Amphetamine Workplace Use Slowed in 2004

May 16, 2005 ( - Increases in amphetamine use among employees appeared to be slowing in 2004 compared to the double-digit hikes seen the previous three years, according to a workplace drug test provider.

A news release from Quest Diagnostics said the incidence of amphetamine use rose by about 6% last year among the more than 7.2 million workplace drug tests the company performed between January and December 2004. According to Quest, that compares with year-over-year amphetamine increases of 16%, 17% and 44%, between 2000 and 2003, respectively.

The much smaller increases in workers failing tests for amphetamines last year came as the number of workers testing positive for all drugs was unchanged at 4.5%.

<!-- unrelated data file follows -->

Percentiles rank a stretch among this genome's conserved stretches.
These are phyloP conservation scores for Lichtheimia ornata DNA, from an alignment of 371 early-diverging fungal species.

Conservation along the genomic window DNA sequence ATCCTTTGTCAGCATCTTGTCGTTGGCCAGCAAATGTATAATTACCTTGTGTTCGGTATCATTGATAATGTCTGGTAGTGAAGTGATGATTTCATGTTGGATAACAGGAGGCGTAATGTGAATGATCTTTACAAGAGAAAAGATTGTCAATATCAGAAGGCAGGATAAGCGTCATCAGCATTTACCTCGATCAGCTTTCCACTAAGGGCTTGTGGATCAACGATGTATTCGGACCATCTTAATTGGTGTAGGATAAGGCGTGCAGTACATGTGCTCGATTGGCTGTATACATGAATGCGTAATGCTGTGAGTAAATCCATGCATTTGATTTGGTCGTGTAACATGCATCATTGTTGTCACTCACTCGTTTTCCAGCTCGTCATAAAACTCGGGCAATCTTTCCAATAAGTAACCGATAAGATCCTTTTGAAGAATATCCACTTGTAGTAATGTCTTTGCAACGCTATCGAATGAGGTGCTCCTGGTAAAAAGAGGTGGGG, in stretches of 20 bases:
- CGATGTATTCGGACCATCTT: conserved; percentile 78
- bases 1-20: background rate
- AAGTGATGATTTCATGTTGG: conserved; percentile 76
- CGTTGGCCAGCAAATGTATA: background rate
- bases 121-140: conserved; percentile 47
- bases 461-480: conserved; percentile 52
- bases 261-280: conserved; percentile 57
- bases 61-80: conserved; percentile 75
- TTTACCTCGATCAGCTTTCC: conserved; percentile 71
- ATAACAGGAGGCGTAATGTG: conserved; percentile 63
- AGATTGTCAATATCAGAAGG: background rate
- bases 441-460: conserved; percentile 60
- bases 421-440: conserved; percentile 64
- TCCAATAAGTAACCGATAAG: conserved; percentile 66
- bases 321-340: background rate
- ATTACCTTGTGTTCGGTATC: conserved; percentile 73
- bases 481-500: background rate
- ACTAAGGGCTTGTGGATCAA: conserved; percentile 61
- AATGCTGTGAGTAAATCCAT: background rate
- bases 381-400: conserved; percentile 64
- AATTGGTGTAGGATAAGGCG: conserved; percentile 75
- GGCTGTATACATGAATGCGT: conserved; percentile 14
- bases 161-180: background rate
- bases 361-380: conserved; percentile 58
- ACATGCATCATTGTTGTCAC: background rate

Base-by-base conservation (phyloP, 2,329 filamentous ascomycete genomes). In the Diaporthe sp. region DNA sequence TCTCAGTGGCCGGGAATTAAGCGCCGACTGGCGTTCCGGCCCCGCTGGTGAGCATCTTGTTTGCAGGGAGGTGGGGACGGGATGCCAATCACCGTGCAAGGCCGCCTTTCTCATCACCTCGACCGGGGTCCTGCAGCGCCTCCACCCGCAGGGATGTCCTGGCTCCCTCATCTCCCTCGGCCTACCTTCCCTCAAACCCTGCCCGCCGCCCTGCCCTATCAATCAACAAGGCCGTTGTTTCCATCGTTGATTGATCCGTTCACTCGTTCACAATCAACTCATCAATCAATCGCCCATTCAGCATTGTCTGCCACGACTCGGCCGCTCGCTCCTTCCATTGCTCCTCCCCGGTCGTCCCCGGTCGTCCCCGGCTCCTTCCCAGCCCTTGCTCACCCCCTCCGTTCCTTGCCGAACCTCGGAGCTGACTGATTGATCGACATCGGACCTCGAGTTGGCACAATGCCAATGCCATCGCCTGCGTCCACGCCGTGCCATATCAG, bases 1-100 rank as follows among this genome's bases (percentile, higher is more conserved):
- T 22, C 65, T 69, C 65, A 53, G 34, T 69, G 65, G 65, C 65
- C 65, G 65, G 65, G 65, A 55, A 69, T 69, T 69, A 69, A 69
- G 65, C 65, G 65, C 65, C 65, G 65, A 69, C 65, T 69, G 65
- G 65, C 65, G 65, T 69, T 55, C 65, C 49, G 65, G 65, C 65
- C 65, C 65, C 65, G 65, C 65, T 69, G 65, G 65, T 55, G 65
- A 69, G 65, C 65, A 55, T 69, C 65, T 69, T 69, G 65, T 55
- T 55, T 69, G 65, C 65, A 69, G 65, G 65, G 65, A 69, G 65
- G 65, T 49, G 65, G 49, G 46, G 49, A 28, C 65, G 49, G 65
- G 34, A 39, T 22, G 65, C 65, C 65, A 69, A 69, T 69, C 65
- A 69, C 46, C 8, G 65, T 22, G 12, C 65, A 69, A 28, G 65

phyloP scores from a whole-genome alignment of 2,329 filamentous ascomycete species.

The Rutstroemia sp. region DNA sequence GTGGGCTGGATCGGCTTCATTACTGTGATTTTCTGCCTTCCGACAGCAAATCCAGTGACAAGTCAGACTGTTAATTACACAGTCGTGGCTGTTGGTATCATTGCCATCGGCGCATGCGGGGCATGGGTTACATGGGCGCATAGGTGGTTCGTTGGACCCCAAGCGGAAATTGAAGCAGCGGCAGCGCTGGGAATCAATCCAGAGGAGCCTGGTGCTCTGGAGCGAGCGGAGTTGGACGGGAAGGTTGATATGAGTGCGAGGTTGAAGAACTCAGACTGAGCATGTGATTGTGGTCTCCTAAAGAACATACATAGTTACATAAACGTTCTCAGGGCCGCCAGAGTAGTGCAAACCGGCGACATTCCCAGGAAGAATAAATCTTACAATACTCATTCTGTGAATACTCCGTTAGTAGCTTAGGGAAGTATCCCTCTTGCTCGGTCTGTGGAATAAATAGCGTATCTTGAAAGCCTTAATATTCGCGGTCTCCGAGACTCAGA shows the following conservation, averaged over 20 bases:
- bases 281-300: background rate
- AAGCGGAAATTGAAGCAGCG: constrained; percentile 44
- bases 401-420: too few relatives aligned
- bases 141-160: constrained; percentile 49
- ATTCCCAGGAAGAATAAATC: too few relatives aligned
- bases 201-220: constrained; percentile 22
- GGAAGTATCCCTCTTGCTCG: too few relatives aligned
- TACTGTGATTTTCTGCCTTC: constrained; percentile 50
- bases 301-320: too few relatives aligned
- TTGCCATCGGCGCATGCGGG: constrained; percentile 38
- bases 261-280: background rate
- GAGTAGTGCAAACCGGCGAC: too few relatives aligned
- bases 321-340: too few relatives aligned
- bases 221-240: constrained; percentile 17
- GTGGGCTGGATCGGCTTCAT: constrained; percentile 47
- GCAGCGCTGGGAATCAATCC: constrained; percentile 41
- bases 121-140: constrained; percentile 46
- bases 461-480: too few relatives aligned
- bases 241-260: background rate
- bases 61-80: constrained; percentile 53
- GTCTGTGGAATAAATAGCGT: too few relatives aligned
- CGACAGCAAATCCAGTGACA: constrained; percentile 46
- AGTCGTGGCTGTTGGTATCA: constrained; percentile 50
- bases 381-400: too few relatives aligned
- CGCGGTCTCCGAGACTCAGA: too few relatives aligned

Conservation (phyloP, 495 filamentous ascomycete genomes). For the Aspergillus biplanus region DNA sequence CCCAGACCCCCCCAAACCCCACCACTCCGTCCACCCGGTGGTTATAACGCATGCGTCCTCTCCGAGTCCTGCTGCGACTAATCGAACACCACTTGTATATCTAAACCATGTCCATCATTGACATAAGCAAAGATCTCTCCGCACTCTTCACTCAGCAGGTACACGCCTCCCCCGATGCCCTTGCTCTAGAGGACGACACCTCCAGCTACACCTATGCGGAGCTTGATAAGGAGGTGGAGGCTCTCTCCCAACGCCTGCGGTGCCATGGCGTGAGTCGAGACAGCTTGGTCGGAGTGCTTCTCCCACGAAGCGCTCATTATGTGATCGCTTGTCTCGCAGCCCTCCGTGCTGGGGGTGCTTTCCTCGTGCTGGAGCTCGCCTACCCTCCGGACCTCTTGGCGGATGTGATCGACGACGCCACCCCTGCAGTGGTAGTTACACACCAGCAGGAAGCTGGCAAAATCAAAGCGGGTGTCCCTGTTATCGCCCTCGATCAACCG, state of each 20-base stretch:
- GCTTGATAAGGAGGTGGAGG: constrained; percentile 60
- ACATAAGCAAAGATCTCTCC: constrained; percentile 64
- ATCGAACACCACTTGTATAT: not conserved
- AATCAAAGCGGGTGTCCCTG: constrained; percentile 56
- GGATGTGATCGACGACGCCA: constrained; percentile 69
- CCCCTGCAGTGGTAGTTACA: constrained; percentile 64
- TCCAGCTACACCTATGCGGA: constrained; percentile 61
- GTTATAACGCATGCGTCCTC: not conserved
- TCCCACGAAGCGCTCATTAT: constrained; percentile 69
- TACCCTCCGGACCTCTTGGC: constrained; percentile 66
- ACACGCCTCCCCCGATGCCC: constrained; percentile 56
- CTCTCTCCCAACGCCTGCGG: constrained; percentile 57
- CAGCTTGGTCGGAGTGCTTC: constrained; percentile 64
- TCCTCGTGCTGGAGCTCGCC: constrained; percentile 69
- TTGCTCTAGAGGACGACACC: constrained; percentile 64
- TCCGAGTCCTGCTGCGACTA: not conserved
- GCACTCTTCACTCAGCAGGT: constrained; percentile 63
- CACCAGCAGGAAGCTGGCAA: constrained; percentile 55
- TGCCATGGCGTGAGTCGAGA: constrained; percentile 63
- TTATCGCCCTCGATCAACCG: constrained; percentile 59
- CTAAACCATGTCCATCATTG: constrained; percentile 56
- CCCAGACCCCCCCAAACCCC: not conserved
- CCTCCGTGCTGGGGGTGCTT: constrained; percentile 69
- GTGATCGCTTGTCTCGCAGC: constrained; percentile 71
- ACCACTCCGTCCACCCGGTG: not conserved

Of workers who tested positive in 2004, 55% failed the screening for marijuana (down from 60.2% in 2000) and 13.8% for cocaine (down slightly from 13.9% in 2000). Positive results for barbiturates dropped from 3.5% in 2000 to 2.7% in 2004, according to the Quest data.

A ccording to the company, its data examines positive drug test results for three worker groups: Federally-mandated, safety-sensitive workers; the general workforce; and the combined US workforce. Federally-mandated, safety-sensitive workers include pilots, bus and truck drivers and workers in nuclear power plants, for whom routine drug testing is mandated by the US Department of Transportation and the Nuclear Regulatory Commission.

During 2004, the positive drug result rate for federally-mandated, safety-sensitive workers decreased to 2.3% from 2.5% in 2003, while the rate for the general US workforce declined to 4.9% from 5.0% in 2003, Quest said.